Singer’s affair with Brooks began in 1905, which effectively ended her affair with Olga de Meyer, who was married at the time (her purported biological father was the future King of England and the realm, Edward VII). Composer and conductor Ethel Smyth fell deeply in love with Singer during their short-lived affair.
In the early 1920s, Singer became involved with famed Italian pianist Renata Borgatti. From 1923 to 1933 her lover was British novelist Violet Trefusis, with whom she had a turbulent relationship. Trefusis had previously had a notorious affair with the writer / aristocrat Vita Sackville-West that ended somewhat badly. They were together for ten years, until Singer met Alvide Lees-Milne, Viscountess Chaplin, a gardening expert and landscaper, and the wife of James Lees-Milne, an important architectural historian writer. He was the lover of Diana Mitford’s (Lady Mosley) brother Tom Mitford. The two women were living together in London at the time of Singer’s death in 1943.
In 1928 Singer formed the Fondation Singer-Polignac to continue her efforts to promote music, the arts, science and literature. After her death the foundation inherited her mansion and it still exists today. Her collection of paintings including works by Claude Monet and Édouard Manet are now well-hung at the Musée d’Orsay in Paris. Her influence on the music and literature of the 20th Century is considerable.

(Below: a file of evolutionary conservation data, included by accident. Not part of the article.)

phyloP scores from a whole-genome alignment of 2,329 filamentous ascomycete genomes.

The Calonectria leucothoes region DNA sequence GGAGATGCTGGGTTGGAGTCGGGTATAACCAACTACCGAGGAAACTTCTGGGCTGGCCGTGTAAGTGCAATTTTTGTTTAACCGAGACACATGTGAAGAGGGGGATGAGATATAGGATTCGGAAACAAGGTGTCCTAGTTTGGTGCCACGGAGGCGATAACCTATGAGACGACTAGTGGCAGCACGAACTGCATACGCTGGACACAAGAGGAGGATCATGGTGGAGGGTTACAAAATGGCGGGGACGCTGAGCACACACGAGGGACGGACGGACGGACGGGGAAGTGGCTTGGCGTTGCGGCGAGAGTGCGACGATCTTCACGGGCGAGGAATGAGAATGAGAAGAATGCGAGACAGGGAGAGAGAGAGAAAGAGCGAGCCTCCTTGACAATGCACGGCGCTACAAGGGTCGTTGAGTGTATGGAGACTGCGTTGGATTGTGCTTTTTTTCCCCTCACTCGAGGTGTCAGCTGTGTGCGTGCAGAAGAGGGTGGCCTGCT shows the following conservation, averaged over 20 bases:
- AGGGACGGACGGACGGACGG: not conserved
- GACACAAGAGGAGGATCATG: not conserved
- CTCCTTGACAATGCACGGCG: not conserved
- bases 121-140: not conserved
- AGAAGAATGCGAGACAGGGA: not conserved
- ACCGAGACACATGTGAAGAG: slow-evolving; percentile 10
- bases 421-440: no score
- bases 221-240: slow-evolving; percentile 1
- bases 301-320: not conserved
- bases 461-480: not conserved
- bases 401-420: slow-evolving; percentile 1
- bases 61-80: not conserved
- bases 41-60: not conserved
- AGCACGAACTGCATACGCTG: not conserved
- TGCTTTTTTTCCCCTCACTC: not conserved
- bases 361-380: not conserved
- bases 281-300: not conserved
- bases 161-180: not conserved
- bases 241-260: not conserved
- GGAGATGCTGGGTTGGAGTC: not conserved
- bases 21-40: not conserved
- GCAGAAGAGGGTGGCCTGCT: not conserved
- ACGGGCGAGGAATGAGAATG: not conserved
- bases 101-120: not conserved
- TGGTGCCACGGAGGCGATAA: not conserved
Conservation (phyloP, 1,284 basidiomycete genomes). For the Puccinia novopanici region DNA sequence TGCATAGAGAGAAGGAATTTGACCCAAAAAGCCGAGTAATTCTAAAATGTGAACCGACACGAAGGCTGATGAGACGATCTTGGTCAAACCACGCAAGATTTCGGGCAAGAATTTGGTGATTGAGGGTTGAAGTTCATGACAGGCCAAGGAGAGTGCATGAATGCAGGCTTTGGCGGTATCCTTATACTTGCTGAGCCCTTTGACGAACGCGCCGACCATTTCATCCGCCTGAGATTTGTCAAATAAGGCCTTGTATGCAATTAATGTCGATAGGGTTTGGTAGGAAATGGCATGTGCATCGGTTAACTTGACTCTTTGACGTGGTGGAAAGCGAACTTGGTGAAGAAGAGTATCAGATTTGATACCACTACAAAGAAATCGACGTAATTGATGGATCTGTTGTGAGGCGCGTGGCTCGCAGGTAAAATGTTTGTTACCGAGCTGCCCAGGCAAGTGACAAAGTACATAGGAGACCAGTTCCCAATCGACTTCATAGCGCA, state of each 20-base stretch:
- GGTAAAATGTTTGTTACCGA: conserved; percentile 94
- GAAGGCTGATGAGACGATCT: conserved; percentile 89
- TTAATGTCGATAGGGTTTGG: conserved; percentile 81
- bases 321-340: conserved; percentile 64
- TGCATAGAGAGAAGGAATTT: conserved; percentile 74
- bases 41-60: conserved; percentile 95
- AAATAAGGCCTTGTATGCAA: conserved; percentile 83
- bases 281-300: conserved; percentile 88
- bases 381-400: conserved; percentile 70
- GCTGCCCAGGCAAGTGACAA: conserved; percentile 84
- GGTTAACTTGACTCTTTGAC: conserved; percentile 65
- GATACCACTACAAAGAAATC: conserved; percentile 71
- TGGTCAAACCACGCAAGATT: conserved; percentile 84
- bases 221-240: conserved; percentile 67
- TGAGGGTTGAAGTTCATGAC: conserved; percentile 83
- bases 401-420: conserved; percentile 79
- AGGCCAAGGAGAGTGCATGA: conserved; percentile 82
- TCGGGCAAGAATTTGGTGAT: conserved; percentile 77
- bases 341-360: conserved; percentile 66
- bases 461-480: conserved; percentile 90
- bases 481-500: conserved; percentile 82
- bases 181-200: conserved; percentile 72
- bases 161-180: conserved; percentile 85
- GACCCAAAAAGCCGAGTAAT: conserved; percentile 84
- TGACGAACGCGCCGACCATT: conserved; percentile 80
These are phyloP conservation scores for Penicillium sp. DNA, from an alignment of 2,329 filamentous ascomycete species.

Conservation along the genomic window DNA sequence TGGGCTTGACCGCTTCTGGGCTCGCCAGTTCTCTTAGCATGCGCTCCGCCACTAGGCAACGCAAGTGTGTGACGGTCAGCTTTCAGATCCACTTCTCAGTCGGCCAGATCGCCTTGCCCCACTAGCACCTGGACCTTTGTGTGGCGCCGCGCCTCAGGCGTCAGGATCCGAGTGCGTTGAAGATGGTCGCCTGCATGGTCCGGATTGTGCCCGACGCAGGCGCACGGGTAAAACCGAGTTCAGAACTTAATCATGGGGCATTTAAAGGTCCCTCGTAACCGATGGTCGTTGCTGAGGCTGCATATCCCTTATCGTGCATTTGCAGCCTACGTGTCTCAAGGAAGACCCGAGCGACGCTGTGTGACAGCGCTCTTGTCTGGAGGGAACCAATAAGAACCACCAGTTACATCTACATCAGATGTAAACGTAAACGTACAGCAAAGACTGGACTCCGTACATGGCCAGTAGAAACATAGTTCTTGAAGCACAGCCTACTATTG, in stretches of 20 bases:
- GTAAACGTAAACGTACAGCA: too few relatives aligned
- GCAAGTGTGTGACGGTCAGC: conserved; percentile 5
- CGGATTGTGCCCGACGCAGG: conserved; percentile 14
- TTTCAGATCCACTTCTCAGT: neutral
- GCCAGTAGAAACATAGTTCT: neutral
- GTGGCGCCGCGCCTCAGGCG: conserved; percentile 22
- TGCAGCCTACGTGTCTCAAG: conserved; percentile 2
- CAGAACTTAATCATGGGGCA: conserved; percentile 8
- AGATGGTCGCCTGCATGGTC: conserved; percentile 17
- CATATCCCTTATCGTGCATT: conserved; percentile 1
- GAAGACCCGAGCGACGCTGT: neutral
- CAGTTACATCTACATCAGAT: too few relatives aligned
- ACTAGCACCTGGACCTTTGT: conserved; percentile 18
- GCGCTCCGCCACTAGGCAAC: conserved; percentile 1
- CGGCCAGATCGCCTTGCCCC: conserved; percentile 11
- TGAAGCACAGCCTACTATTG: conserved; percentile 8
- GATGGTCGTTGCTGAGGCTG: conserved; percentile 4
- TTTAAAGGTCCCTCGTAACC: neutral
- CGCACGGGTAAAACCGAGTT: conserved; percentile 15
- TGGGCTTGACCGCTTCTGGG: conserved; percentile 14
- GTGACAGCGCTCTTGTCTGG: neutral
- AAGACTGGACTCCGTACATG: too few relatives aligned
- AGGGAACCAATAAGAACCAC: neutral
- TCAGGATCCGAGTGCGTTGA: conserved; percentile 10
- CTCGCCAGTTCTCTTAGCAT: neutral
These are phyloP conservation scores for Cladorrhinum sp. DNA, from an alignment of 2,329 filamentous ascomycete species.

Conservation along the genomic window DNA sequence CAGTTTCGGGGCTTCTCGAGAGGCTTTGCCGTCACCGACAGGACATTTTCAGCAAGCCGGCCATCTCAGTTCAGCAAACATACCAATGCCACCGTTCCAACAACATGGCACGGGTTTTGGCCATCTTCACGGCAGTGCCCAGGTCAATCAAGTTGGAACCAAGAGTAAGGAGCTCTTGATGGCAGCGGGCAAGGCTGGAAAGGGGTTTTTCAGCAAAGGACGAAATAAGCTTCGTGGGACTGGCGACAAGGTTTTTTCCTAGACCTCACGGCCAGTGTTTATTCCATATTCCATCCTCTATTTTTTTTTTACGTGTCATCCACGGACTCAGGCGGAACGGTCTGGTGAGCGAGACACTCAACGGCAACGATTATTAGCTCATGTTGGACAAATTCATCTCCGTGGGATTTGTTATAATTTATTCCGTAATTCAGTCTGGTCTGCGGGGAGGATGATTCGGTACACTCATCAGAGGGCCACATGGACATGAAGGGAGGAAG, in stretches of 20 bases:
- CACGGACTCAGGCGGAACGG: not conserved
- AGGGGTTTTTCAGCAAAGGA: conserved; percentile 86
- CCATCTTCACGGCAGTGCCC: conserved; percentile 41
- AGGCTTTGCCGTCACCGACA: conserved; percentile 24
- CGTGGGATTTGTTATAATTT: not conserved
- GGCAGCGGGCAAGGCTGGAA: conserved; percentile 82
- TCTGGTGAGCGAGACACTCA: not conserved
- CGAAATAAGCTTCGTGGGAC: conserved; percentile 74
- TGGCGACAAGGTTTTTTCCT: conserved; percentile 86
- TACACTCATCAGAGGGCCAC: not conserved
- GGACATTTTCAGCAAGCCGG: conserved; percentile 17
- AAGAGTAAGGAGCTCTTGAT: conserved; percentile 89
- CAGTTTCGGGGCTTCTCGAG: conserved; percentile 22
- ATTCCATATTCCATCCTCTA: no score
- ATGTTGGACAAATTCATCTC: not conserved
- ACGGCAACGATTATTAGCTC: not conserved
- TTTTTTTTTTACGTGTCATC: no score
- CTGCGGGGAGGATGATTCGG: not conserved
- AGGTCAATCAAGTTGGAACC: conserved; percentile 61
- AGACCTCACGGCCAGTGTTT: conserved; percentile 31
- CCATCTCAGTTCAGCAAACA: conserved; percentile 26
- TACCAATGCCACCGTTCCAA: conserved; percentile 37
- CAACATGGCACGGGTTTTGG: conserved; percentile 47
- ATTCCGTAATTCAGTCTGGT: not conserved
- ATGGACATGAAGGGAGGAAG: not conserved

Singer’s older brother, Adam Mortimer Singer (1863 – 1929) became one of England’s landed gentry and one of the first pilots in Europe. Her younger sister, Isabelle-Blanche (1869-1896) married nobleman Jean Élie Octave Louis Sévère Amanien Decazes de Glücksberg, 3rd Duc Decazes. Their daughter, Daisy Fellowes (1890 – 1962) was raised by Singer after her sister’s death and became a noted fashion trendsetter and Paris editor of Harper’s Bazaar. Her first husband was Prince de Broglie who was gay. She had an affair with Winston Churchill shortly before marrying his cousin Reginald Fellowes.
Singer’s younger brother, Paris Singer (1867-1932) was one of the architects and financiers of Palm Beach, Florida; he had a child with Isadora Duncan. He designed the Everglades Club, the club for people who would never be seen at crappy Mar-a-Lago. There were 22 other Singer siblings, but this #BornThisDay is already long enough.
For more, look for Music’s Modern Muse (2014) by Sylvia Kahan.